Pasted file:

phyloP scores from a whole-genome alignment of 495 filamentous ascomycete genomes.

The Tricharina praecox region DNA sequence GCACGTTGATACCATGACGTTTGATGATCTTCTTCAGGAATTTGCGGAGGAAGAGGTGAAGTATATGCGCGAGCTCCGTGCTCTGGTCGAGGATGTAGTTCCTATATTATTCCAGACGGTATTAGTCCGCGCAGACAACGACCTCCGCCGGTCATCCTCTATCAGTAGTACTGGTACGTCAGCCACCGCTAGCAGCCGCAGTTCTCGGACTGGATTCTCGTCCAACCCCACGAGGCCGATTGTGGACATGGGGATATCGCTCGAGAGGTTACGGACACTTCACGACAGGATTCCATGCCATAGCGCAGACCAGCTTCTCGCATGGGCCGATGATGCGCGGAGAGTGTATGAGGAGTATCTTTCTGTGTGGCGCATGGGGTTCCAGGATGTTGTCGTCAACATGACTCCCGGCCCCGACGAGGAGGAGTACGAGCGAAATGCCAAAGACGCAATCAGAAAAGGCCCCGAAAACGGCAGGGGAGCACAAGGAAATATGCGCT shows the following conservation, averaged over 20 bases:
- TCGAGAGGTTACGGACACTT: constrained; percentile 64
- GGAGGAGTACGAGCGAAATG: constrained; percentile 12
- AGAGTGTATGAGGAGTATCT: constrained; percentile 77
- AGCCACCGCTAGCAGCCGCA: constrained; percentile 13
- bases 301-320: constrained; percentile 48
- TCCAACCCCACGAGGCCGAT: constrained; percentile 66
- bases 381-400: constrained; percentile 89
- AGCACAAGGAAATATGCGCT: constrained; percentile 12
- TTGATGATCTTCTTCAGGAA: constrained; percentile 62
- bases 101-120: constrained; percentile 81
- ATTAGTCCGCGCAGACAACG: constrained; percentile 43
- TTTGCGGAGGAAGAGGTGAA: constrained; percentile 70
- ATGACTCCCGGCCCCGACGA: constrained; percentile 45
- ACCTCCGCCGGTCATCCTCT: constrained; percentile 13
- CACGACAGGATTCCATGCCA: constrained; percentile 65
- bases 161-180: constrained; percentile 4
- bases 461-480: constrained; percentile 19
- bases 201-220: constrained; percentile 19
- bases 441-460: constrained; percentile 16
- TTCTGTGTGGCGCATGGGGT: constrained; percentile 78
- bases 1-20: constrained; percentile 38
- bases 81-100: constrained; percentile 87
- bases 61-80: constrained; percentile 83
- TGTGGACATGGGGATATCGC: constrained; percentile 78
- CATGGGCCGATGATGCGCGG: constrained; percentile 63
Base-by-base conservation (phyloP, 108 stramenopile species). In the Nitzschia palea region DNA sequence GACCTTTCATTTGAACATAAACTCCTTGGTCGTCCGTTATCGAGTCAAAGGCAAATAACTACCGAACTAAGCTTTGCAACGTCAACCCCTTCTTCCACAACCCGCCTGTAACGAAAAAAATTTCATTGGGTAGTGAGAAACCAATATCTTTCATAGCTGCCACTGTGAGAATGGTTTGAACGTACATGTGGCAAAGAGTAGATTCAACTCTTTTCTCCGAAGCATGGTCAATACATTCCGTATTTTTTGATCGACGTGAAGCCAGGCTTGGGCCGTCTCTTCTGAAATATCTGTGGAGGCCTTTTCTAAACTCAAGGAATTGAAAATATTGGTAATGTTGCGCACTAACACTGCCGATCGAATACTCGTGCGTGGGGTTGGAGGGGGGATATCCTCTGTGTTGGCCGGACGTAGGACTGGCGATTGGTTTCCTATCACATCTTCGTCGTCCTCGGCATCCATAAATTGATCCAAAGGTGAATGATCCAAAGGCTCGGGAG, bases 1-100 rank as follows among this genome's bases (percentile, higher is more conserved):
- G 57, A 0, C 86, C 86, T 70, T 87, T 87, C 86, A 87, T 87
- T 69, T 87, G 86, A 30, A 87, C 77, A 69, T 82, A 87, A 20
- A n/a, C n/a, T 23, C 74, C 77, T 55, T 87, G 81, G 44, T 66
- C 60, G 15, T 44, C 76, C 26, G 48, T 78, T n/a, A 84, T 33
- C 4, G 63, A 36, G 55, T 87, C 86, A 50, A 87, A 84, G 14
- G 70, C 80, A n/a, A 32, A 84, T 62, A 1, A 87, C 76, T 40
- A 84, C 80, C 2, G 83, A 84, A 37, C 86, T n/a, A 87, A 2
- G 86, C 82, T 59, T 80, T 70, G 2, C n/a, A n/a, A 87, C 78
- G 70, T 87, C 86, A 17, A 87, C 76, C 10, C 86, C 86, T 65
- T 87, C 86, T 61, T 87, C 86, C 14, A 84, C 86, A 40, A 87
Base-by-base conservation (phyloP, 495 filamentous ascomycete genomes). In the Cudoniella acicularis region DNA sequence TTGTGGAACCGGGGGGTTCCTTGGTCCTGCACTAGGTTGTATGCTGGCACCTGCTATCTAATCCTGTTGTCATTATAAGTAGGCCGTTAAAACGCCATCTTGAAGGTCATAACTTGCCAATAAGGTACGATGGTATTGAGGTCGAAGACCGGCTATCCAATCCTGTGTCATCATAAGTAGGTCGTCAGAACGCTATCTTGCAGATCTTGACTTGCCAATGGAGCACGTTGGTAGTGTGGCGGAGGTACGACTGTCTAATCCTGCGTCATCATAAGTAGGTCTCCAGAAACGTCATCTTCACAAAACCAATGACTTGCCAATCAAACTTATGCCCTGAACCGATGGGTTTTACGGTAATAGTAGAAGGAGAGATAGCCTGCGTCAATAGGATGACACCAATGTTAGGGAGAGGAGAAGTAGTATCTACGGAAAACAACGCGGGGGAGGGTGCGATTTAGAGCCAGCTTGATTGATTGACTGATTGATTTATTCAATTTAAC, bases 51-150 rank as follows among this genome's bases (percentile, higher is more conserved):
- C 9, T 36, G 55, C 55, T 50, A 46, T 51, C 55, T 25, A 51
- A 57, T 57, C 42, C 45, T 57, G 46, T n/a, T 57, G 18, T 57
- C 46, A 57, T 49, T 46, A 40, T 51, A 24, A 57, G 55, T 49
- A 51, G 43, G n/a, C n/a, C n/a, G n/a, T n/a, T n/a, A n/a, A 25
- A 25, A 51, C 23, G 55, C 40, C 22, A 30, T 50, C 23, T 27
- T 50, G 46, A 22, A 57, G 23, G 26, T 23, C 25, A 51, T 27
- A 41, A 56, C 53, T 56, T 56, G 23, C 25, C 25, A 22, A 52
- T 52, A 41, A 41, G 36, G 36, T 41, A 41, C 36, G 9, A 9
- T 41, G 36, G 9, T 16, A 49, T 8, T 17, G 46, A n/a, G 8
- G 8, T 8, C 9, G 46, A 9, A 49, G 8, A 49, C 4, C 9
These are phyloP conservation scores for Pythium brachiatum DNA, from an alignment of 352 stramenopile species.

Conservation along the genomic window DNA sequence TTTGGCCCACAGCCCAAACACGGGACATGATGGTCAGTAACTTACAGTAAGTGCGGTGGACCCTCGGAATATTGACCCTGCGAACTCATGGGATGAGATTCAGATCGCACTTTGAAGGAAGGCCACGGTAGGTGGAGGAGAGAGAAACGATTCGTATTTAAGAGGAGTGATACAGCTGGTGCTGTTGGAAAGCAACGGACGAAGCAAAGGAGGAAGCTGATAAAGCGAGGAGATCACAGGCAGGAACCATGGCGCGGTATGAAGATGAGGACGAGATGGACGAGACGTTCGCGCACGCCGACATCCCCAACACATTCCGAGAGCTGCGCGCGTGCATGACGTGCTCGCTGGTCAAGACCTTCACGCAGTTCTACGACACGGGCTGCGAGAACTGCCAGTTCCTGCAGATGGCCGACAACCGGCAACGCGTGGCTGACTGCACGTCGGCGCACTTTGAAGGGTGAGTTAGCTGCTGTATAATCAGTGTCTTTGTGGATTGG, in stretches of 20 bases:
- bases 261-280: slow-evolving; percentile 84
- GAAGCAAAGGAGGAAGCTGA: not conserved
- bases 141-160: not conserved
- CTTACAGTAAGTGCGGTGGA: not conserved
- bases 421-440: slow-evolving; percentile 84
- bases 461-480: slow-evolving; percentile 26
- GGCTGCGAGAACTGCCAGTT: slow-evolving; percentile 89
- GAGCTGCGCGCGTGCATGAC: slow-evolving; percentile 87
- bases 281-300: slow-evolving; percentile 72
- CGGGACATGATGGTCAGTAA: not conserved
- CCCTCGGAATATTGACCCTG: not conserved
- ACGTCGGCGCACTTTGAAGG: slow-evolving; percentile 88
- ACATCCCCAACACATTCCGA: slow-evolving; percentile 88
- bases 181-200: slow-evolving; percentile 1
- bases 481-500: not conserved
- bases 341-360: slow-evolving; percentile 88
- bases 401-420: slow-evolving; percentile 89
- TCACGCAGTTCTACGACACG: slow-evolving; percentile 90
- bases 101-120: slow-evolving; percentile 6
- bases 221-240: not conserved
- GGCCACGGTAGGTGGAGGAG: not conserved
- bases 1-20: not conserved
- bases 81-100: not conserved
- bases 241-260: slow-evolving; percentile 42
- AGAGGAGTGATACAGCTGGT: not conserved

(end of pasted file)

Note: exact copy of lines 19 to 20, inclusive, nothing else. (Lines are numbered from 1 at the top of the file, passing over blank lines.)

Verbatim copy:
- bases 461-480: constrained; percentile 19
- bases 201-220: constrained; percentile 19